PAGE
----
Superintendent supplement off the table

Nick Blank
Posted 9/12/18

FLEMING ISLAND – Clay County School District board member Mary Bolla withdrew Superintendent Addison Davis’ request for a nearly $30,000 pay supplement from the board’s agenda Thursday prior to …

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Superintendent supplement off the table

Posted

FLEMING ISLAND – Clay County School District board member Mary Bolla withdrew Superintendent Addison Davis’ request for a nearly $30,000 pay supplement from the board’s agenda Thursday prior to the meeting.

Davis requested the option to receive a $28,900 salary supplement. The timing of the supplement request, combined with a recent millage increase, approved by voters Aug. 28, had led to speculation from some the community the tax increase was used for pay raises.

Bolla cited the district’s rise in state rankings, from 18th to eighth and jump from “B” to “A” as evidence to review Davis’ salary. She said it was appropriate to have the conversation in a workshop at a later date. Bolla said Davis’ salary should be reviewed annually and board members had not had the discussion since Davis was elected almost two years ago.

“The ‘A’ is great. We know we’re an ‘A’ county,” Bolla said. “But eighth in the state and climbing, we owe it him to review his salary.”

Past superintendents had received the supplements since the late 1980s, beginning with Ann Wiggins. The first year the supplement was granted, it was $3,000 and over years grew to be as high as $28,900. The last superintendent to receive the supplement was Charlie Van Zant Jr. until the board enacted a policy change in 2014 requiring the superintendent to approve the supplement from the board annually.

Wiggins attended the Sept. 6 board meeting and spoke out against the timing of the supplement. She praised improvements made by the district in the two years, but recommended the superintendent earn a pay increase in line with an increase for teachers and support staff.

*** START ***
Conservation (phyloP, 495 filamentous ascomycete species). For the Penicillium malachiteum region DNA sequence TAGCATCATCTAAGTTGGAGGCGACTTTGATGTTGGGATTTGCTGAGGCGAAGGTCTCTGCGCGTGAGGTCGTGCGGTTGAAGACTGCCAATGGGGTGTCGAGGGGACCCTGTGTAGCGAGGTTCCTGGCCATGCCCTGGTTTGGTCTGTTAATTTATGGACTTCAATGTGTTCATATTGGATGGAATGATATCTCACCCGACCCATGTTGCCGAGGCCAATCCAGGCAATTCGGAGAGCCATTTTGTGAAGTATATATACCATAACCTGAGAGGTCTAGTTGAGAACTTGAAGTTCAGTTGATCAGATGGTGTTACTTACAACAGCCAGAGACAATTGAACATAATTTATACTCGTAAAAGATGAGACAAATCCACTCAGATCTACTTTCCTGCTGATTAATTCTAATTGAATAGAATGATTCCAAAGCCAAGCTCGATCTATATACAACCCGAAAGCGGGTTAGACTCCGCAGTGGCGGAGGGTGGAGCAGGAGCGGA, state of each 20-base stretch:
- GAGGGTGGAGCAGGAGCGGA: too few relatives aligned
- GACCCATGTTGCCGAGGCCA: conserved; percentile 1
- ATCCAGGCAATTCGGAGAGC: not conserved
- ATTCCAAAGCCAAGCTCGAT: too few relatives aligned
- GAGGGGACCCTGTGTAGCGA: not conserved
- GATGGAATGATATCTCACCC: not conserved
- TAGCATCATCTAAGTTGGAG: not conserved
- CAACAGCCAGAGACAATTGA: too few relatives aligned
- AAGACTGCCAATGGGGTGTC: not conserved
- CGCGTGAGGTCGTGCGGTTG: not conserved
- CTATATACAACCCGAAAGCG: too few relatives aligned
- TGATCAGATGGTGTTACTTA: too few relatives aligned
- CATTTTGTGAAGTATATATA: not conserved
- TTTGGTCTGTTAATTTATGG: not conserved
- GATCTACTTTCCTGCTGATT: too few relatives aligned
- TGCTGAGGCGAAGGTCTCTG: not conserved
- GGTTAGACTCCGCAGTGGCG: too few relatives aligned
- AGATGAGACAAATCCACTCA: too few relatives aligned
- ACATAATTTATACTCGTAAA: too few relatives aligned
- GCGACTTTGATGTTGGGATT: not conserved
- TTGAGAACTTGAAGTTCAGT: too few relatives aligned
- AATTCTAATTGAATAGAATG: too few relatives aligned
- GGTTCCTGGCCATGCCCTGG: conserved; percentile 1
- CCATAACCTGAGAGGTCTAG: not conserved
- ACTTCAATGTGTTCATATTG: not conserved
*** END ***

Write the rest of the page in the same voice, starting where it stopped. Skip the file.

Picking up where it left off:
“Most opposition came from people claiming the money was for pay raises,” Wiggins said.

She said the timing of the millage increase with the supplement decision may make voters wary if another half-cent tax is levied to improve school district’s infrastructure in the future.

“I’m happy it was pulled from the agenda,” she said.

The supplement is an annual budget item the school board must vote on each year, though it used to be approved automatically. During the Aug. 27 agenda workshop meeting, staff mentioned Davis’ pay was low compared to surrounding counties’ superintendents and $28,900 was an adequate number.

Davis earns about $134,480 a year, about $25,000 shy of St. Johns, Alachua, Flagler and Marion counties’ superintendents.

Davis said the decision was ultimately the will of the board. He said he felt the supplement was fair related to the pay of other superintendents throughout the state.

“Looking at surrounding counties, you want to make certain there’s parity in the work and we’ll just continue to be competitive,” Davis said. “From my side of it, I’m going to continue to work hard every day for kids, that’s my mission. We have a lot of work to do and that will be what we focus on.”

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